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Apr 25 2017
I Was A Teenage Serial Killer: A Review Of MY FRIEND DAHMER Comments (0)

Screen Shot 2017-04-25 at 12.46.40 AMKiller eyes — Ross Lynch as Jeffrey Dahmer (Image via Aperture)

I knew teen heartthrob Ross Lynch back when he was grinning his way through DSC02402edit Disney Channel's Austin & Ally (2011-2016).

I guess I could write a script called My Friend Lynch, but I can guarantee you it wouldn't be as rich as the film My Friend Dahmer, directed by Marc Meyers and adapted from Derf Backderf's graphic novel of the same name, because unlike Dahmer, Ross didn't go on to kill a bunch of people, and because my interaction with him was confined to taking the Teen Beach Movie (2013) cast to brunch during filming and directing a photo shoot of Ross for the teen magazine I edited.

But my dealings with Lynch did partly motivate me to buy tickets to Dahmer at the Tribeca Film Festival, because there is a nostalgia for seeing what happens to people you knew in the past, and how interesting that the tow-headed, moonwalking kid who loved pink underwear and pop was — five years later — making his debut as the lead in a feature film playing one of the most notorious serial killers who ever lived, the Milwaukee Cannibal himself, Jeffrey Dahmer.

The story of Dahmer was another reason I had to see the film. As a college student in Chicago, I'd been to the Vortex and Carol's Speakeasy, gay bars, at the same time Dahmer was there getting one of his victims, so when news broke in the early '90s of his horrific acts — raping, murdering, dismembering, sometimes eating 17 young men and boys — I kept thinking how spooky it was that we had sort of crossed paths.

Now, imagine what it would have been like going to high school with Dahmer and having that same nostalgic what ever happened to? feeling about him, only to hear that he's just been arrested as a flesh-eating murderer?

That's what happened to artist Backderf, who over 10 years after graduating with Dahmer learned his old classmate's fate. That's also the basis for the darkly — sometimes brightly — funny My Friend Dahmer, which chronicles Dahmer's teen years, leading up to his first kill.

The film focuses on Jeffrey (Lynch), a shambling, awkward loner who takes to faking epileptic fits to amuse his few friends after his had-it-up-to-here dad (Dallas Roberts) takes apart the shed in which his son has been dissolving roadkill in jars filled with acid. (Warning sign!) Along with his dad, Jeffrey's highstrung, mentally unsound mom (Anne Heche) adds to the stress in a life already made stressful due to his outcast status.

Though the film is our window into Dahmer's world, we also have ambassadors in the form of Derf (Alex Wolff), Neil (Tommy Nelson) and Mike (Harrison Holzer), three cool dorks who think Dahmer is a hilarious genius, and who wind up befriending and, at times, cruelly exploiting him for kicks. It is through them, the Dahmer Fan Club, that we are able to fully experience Dahmer's slide from highly sympathetic geek to deranged psychopath.

The film is a surprise in that it is most often a deftly directed and potently acted coming-of-age film, sometimes as inscrutably on the money as Fast Times at Ridgemont High (1982), but with a Freaks and Geek (1999-2000) poignancy. Our awareness of what becomes of Dahmer in real life informs some of the more foreboding scenes, yet there are many times I found myself forgetting what I knew ... then experiencing dread when remembering where this was all heading.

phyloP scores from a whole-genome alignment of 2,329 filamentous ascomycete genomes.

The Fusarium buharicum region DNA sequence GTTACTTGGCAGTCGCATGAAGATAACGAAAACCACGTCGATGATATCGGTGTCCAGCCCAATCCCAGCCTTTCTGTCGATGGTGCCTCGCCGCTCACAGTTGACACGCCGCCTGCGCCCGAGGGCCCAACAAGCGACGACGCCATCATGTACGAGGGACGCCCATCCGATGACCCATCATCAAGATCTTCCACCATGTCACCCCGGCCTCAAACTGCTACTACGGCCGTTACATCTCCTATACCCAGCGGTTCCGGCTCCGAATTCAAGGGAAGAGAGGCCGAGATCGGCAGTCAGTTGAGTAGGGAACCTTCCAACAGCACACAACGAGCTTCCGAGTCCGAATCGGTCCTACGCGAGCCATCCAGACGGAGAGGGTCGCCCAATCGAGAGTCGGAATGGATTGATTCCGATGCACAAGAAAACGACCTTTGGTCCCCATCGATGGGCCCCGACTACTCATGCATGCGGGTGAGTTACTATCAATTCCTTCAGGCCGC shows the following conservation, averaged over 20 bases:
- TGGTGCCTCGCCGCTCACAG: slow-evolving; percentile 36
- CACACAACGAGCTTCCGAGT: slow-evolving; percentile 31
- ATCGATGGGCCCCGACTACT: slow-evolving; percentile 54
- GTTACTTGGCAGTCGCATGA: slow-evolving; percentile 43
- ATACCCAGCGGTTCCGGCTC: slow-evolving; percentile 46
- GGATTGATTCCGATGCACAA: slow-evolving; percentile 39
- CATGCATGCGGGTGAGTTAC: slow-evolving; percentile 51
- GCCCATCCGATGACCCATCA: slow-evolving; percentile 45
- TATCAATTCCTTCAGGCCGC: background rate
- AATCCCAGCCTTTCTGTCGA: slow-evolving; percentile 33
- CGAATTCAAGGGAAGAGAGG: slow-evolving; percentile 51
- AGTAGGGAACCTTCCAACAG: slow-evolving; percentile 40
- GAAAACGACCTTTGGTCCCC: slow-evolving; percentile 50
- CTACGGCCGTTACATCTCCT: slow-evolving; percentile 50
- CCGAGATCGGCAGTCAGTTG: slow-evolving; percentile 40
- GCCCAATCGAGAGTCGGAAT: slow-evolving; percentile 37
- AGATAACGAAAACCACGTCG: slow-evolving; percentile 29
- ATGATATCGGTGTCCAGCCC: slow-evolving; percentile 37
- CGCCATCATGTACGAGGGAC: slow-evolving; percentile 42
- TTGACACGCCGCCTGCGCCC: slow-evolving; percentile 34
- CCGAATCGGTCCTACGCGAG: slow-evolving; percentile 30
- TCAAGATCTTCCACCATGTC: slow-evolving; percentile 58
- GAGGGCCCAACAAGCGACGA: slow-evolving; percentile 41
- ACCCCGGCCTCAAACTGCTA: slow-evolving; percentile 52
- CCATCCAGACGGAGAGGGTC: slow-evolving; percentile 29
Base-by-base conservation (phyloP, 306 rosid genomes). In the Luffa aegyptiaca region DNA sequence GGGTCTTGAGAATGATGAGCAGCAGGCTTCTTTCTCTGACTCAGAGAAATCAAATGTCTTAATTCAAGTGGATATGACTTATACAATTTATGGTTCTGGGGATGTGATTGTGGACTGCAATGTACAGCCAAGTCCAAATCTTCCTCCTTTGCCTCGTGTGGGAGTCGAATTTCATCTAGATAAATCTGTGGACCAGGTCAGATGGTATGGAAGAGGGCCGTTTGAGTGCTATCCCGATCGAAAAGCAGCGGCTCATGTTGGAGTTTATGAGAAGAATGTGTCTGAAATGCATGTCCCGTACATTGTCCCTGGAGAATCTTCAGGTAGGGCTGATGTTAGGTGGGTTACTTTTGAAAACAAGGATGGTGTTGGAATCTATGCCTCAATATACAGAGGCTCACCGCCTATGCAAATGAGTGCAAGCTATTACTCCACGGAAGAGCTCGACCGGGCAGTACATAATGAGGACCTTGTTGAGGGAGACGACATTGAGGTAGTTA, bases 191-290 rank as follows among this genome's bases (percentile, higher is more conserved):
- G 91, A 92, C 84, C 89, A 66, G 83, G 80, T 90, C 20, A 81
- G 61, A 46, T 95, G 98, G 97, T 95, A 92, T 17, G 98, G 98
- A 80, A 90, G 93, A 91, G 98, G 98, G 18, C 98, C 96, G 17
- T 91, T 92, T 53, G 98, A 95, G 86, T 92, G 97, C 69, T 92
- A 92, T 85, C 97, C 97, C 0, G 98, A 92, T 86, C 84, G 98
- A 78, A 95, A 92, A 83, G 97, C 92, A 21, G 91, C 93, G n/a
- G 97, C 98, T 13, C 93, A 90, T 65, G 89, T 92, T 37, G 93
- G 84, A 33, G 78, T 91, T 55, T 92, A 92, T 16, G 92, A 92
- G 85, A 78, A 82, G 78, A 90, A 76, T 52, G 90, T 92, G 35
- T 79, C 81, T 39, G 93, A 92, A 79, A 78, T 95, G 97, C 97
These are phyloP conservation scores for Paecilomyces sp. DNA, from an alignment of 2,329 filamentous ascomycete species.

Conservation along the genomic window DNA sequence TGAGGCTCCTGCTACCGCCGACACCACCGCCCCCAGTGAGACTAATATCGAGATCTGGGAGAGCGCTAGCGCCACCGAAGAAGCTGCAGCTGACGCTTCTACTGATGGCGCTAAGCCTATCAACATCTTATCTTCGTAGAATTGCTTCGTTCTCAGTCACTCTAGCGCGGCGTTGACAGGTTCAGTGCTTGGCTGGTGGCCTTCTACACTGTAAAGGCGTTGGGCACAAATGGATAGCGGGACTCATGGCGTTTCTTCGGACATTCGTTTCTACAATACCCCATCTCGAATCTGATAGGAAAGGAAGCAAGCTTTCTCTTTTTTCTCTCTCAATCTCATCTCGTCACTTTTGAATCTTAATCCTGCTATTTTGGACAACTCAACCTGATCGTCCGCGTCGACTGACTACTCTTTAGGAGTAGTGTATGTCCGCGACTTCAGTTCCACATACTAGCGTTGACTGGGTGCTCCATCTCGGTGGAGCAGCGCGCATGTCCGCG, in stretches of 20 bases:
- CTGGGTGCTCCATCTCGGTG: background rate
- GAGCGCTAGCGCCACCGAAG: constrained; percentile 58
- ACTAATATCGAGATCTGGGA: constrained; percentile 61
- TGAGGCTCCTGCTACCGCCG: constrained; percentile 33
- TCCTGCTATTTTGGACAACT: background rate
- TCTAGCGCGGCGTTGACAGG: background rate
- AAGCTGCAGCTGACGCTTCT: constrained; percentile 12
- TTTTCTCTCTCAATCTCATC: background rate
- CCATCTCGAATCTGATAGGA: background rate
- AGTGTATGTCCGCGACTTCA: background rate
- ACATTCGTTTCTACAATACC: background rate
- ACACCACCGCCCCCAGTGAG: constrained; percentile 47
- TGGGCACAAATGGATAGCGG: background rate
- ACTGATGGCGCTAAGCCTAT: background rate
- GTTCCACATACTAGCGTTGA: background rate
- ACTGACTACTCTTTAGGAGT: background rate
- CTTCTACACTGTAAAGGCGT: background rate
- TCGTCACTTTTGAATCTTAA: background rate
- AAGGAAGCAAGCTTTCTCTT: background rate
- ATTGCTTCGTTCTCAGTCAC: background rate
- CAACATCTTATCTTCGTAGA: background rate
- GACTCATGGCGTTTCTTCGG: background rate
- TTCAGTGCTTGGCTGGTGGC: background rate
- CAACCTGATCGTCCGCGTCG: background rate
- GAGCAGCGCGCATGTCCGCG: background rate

Lynch gives a solid, assured performance, confidently choosing to mimic Dahmer's bizarre, lurching walk and his deathly stare. He brings a humanity to a character who is in the process of losing it, allowing the audience to marvel at his charm when he orchestrates a meeting with VP Mondale on a class trip to DC, or when he gives a wallflower the hard-sell in order to get her to accompany him to the prom.

Lynch skillfully communicates Dahmer's naivete, as well as his cunning. His silent acting at the very moment Dahmer seems to give up and turn toward his darker impulses is impressive.

It's hard to ever steal focus when a Disney Channel star is transforming into a madman in the same movie you're in, but Nelson and Wolff, in particular, are so outstanding, are such convincing regular kids, it serves to underscore how alarmingly off everything is in the Dahmer household. Wolff, also a former kid actor, who appeared on Nickelodeon's The Naked Brothers Band (2007-2009), is an absolute star.

I was blown away by some of the adult performances, especially Roberts, who is brimming with contempt for his lot in life. Heche is so committed to her character — who in the movie had been recently committed — that I think audiences will love or hate her, but I liked her hot-mess mama.

The film looks handsome and expensive, and costume designer Carla Shivener nails '70s clothing. She nails it as it really was, not as it is seen through a 2017 filter, so some characters might actually (gasp) wear the same T-shirt more than once. The entire retro look of the movie was spot-on, with great attention to detail that avoided super-obvious choices when conveying the era.

Best of all, My Friend Dahmer manages to shed light on a dark mind without excusing the atrocities for which it is responsible.

My Friend Dahmer is at Tribeca this week.



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